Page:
The causes of excessive production of tears are usually painful or at the least cause great irritation, they affect your dog’s quality of life and can seriously impact vision. For this reason, it is recommended to take your pet to the vet when you first notice signs.

dog pink third eyelid, conjunctivitis
Image Credit: WANALEELAND, Shutterstock

Obstruction of the Tear Duct

In healthy dogs, the normal tear secretion is drained through the tear ducts that are at the inner corner of the eye. When the tear ducts are partially or obstructed, epiphora will occur, and the tears will run down your dog’s face, staining the area around the eyes because they have nowhere else to drain.

Causes include:
  • Dacryocystitis (inflammation of the tear sac or duct)
  • Previous inflammation and consequent scarring
  • Failure to develop properly
  • Foreign objects
  • Tumors

Brachycephalic Dogs

In brachycephalic dogs (those with flattened muzzles) like Boxers, Bulldogs, and Pugs, epiphora is often due to the specific conformation (shape) of their head, depth of eye sockets, and extra soft tissue which can all impact the normal flow of tears. Chronic overflow of tears will usually change the color of the fur where they run down, with light-colored fur, especially white, showing this the most. Once you have confirmed this is the only problem with your vet then there is no need for specific treatment. However, to help reduce this tear-staining appearance and the possible infections that may occur, it is recommended to clean their eyes frequently with special products (pet wipes, eye drops).

crying pug
Image Credit: Chonlawut, Shutterstock

What Is the Treatment for Epiphora in Dogs?

The treatment of epiphora will be based on treating the cause that led to its occurrence. For example, if your dog has a corneal ulcer then treatment of this will be required.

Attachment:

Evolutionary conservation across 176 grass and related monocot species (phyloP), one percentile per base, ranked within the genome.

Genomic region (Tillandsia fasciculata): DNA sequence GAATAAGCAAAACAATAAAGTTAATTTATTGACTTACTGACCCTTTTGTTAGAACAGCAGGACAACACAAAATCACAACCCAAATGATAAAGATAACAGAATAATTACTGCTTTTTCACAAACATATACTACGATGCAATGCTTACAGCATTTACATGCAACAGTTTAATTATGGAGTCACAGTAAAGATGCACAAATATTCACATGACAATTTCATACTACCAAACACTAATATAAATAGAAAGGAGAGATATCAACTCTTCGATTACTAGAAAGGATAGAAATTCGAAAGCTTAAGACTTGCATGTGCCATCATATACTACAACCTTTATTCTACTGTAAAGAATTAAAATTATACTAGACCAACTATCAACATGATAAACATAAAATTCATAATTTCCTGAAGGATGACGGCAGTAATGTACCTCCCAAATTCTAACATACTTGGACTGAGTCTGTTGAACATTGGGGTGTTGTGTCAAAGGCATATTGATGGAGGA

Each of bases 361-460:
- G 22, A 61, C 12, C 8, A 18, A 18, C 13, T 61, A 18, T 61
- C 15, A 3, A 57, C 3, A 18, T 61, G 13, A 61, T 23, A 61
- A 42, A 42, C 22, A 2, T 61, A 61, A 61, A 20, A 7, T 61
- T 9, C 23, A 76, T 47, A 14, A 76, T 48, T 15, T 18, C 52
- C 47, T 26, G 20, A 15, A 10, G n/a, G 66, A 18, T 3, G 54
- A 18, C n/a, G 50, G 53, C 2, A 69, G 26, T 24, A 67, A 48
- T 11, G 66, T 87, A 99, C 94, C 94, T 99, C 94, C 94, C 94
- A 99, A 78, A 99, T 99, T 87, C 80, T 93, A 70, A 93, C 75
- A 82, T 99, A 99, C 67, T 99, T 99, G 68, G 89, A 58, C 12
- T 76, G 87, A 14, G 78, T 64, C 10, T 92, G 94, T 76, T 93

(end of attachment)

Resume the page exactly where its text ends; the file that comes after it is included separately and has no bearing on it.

Your veterinarian will perform a thorough general and ophthalmological exam. This may involve the use of an ophthalmoscope, a tonometer (to check eye pressure), and fluorescein dye (to check for ulcers and tear drainage).  Sometimes eye swabs will be needed or even a referral to an eye specialist.

Treatments vary from medicated eye drops to surgical correction of abnormal eyelids. It is important to follow the instructions and treatment regimen that your veterinarian prescribes. If you have difficulty applying the eye drops then ask if they can help. If your dog is rubbing their face, they may need to wear an E-collar/buster collar to help protect the eyes.

It is also important that if the condition seems to change for the worse at any time you return to your veterinarian for a follow-up examination.

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Frequently Asked Questions (FAQ)

Can Epiphora Go Away on Its Own?

Epiphora can resolve on its own if it is caused by a temporary mild irritation such as dust in the eye or wind blowing in the face. To help your dog, you can clean their eyes with cooled boiled water and/or pet wipes and trim the hair around the eyes regularly.

If the epiphora persists especially if combined with other signs (red eyes, pawing at the face, excessive scratching, swollen eyelids, any signs of pain) take them to the vet.

owner cleaning eyes of the dog using wipes
Image Credit: Marina.Martinez, Shutterstock

Do Dogs’ Eyes Water When They Are Sick?

In some situations, yes, dogs’ eyes can be watery when they are sick. Watery eyes can appear in dogs that have a respiratory infection such as Kennel Cough, their signs being similar to those of a human cold. Dogs may have nasal secretions, a cough, sneezing, watery eyes, and lethargy. It is recommended to contact your veterinarian if you suspect your dog is sick in any way.

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Conclusion

Epiphora is a descriptive term and is caused by various eye conditions. These include corneal ulcers, eyelid abnormalities, foreign bodies in the eye, infections, and inflammation of the eye. The causes of epiphora have two major subcategories: when the tear duct is obstructed or when there is an excessive production of tears. In a slightly different situation, epiphora can also occur in short-snouted dogs due to their head shape. The treatment of epiphora will be to treat the underlying cause.


Featured Image Credit: GoodFocused, Shutterstock